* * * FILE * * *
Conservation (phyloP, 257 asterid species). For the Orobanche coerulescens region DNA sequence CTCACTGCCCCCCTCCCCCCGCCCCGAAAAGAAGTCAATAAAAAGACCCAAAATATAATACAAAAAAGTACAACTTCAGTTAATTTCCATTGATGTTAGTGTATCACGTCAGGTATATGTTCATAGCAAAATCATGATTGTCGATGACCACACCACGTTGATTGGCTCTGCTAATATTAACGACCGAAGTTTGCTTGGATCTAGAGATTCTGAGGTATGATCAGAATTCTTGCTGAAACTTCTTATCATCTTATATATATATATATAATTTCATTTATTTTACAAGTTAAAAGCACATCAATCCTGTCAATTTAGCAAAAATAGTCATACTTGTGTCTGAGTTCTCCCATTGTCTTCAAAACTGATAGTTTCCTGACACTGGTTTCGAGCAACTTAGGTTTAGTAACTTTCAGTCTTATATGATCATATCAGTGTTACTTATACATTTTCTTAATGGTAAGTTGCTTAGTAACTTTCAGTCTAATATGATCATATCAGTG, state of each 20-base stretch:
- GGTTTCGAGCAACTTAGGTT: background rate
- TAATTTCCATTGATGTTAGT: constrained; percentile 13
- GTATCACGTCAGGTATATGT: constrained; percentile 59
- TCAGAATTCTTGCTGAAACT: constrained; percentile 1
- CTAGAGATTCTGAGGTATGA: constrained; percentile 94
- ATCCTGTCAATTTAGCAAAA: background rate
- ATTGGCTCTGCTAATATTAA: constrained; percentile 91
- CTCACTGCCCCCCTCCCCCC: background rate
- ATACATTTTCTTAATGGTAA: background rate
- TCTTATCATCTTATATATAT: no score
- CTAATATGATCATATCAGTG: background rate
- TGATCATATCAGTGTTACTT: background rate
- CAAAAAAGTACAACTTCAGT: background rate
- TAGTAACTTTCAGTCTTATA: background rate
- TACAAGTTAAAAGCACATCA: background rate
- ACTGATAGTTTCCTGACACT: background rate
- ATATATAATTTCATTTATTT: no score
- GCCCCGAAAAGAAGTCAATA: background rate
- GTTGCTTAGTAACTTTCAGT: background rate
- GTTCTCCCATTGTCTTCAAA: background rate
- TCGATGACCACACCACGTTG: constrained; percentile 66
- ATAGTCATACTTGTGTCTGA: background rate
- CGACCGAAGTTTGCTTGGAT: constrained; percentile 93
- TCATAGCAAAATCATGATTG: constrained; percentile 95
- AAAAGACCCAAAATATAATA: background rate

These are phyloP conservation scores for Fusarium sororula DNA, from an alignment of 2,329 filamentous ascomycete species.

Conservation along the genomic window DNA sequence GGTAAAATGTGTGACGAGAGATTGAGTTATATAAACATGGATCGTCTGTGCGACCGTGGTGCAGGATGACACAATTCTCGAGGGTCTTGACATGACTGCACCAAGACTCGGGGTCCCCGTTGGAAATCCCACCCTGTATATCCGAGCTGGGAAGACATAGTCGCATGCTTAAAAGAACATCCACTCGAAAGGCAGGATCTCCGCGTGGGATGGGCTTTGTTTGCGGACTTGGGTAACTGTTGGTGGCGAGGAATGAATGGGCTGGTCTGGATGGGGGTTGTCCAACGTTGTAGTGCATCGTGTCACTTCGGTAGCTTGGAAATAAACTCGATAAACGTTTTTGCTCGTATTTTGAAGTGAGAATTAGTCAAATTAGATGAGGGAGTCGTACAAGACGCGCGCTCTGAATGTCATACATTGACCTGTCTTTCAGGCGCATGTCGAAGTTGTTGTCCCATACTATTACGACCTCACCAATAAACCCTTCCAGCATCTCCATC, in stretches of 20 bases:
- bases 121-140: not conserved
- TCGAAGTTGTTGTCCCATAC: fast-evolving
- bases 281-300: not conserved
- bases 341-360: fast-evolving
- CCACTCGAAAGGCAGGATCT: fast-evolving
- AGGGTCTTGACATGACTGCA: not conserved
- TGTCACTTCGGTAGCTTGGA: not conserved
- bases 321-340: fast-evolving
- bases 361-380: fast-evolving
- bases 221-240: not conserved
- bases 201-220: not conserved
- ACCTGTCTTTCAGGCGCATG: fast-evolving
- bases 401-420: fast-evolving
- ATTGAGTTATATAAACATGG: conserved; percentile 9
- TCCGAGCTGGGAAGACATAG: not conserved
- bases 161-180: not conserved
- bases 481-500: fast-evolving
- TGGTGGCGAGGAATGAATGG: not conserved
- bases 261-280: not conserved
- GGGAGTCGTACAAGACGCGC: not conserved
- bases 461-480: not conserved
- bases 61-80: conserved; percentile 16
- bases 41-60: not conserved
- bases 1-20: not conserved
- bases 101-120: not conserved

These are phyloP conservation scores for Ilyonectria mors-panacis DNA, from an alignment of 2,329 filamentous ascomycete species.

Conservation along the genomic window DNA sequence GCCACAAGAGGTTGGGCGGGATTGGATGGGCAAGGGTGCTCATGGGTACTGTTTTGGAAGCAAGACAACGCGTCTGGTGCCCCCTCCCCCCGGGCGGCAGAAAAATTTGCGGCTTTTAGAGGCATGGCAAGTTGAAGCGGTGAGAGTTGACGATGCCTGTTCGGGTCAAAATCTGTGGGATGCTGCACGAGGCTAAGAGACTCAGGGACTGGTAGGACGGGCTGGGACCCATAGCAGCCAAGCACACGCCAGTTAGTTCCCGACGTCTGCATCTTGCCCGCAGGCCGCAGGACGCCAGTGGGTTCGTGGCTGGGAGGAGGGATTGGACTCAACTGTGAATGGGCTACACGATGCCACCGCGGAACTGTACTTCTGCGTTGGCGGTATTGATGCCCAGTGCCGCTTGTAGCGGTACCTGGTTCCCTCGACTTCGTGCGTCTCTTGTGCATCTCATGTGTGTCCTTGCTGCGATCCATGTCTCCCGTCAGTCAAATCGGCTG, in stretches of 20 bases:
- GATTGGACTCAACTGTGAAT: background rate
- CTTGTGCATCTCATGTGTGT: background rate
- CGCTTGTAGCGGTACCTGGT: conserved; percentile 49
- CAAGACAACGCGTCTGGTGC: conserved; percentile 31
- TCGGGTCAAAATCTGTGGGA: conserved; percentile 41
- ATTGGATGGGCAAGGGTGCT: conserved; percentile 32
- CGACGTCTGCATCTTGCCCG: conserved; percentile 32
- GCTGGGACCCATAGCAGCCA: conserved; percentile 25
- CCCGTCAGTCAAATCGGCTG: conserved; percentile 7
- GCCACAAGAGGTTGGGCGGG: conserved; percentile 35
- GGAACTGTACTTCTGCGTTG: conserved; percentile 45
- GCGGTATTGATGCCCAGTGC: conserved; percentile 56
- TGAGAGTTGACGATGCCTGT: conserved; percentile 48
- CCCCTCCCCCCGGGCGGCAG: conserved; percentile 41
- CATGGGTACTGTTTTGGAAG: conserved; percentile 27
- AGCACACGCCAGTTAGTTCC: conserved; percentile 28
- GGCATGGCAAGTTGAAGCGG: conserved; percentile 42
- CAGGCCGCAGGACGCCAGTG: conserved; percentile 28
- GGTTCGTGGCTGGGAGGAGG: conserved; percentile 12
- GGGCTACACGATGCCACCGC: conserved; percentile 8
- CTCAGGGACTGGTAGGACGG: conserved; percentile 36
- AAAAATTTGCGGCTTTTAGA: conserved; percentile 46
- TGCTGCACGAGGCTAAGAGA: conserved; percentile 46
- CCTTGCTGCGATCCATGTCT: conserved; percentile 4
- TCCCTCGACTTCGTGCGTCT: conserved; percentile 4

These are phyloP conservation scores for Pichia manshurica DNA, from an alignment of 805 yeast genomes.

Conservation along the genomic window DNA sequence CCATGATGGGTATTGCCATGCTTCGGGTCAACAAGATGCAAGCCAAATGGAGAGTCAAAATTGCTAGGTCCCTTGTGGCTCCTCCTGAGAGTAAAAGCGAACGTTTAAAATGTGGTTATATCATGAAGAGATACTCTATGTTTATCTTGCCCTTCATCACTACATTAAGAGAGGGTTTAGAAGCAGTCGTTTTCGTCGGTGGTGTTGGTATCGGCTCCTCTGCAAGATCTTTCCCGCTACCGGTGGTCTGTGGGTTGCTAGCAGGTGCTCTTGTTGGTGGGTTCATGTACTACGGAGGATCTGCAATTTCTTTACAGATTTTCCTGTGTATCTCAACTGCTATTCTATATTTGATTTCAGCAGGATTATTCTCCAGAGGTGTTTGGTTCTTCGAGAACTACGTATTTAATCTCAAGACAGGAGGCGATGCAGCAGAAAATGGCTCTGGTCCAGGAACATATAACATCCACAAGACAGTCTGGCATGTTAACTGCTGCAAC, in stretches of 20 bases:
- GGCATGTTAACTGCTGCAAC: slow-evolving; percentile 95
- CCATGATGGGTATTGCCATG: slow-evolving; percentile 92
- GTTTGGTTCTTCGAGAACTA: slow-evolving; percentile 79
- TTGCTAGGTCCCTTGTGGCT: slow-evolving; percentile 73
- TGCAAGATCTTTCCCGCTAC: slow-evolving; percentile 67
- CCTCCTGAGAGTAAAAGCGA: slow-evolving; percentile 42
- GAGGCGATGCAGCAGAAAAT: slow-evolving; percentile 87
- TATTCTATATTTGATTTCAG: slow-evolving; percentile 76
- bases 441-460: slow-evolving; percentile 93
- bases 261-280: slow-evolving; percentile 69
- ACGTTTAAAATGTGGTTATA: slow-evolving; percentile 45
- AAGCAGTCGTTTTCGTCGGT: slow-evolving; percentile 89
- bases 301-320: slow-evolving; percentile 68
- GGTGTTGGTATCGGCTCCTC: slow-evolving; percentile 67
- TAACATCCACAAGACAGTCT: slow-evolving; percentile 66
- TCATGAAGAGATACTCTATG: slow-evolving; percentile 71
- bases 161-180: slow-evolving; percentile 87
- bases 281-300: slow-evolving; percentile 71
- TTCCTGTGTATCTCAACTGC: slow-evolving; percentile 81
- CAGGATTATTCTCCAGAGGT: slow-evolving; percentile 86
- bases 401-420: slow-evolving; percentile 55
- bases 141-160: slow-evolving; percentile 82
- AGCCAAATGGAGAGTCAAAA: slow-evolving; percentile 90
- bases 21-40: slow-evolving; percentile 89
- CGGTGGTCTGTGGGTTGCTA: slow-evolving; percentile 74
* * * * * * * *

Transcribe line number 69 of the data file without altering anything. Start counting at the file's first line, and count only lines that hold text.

- CCCCTCCCCCCGGGCGGCAG: conserved; percentile 41